Back to South Africa, The death of unity

Niger Delta crisis comes full circle

 

Resource-rich but mismanaged, the Niger Delta encapsulates Nigeria’s national political and economic problems. The occasional well-meaning initiative is quickly sunk by corrupt local barons. The crisis has been costing 500,000 barrels of oil per day – that is about $20bn a year at average oil prices in 2008.?

 

On taking office in May 2007, President Umaru Yar’Adua said his government would give the Delta special attention. Vice-President Goodluck Jonathan, who hails from the oil-bearing Bayelsa State, initially persuaded the militant gangs in the region to call a ceasefire, and to suspend their attacks on oil installations and kidnappings of oil workers. Two of the region’s new governors, Timipre Sylva of Bayelsa and Rotimi Amaechi of Rivers, made extravagant promises about new jobs.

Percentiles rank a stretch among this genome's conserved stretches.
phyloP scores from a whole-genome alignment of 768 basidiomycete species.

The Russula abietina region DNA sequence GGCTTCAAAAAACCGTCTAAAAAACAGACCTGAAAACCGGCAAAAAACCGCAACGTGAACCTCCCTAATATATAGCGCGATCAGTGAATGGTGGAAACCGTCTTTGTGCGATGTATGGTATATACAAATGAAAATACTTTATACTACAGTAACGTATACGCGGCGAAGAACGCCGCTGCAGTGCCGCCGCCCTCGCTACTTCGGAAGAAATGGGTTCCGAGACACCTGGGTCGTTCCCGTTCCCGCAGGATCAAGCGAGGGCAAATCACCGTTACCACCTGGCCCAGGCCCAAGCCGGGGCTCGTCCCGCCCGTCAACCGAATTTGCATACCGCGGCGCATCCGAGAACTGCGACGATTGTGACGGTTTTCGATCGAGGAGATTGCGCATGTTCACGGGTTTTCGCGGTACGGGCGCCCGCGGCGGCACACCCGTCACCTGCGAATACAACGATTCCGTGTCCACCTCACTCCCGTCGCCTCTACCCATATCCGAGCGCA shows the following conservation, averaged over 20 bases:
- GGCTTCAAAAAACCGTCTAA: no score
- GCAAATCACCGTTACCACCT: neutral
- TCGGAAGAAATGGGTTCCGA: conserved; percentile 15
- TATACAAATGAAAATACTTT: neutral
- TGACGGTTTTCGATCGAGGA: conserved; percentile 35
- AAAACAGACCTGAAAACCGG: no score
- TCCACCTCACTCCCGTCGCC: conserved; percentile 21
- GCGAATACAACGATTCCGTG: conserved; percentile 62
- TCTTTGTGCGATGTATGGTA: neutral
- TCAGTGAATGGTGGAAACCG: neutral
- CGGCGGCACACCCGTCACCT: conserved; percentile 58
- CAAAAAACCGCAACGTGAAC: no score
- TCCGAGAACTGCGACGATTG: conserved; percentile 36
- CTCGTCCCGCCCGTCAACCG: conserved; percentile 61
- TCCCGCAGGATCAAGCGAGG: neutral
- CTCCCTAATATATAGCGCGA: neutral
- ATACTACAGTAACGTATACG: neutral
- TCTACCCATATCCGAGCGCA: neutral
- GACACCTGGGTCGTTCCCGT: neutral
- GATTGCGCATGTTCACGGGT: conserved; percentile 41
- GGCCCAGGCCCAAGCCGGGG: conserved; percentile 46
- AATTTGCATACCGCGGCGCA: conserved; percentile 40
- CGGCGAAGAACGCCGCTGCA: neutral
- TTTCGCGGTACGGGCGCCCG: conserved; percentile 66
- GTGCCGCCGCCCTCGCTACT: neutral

?The initiatives turned out to make little difference as sporadic militant attacks resumed in 2008. Then, grand plans for a landmark conference were grounded when people objected to its chairman, Ibrahim Gambari – who had been Nigeria’s ambassador to the UN when Ogoni activist Ken Saro-Wiwa was hanged by General Sani Abacha’s junta in 1995. Delta citizens also harbour scepticism about the government’s commitment to the rule of law when they see no action taken against former governors James Ibori (Delta State) and Peter Odili (Rivers State), previously under investigation for corruption and money laundering, but who now claim immunity.?

 

Promises of military assistance in the Niger Delta from French President Nicolas Sarkozy and British Prime Minister Gordon Brown in support of Yar’Adua’s campaign against stolen or ‘blood’ oil provoked the militants to call off any further pretence of a ceasefire. Within 18 months of Yar’Adua taking power, events in the Delta had come full circl. 

 

Back to Nigeria, A change in need of belief

Helping women in Africa's battle against HIV/AIDS

 

The world is increasingly calling for justice and peace for women, pleading for equality and denouncing violence against them. But as all this unfolds, we are still faced with startling facts about the vulnerability of women to HIV infection, especially in Sub-Saharan Africa, where 61% of adults living with AIDS are women.?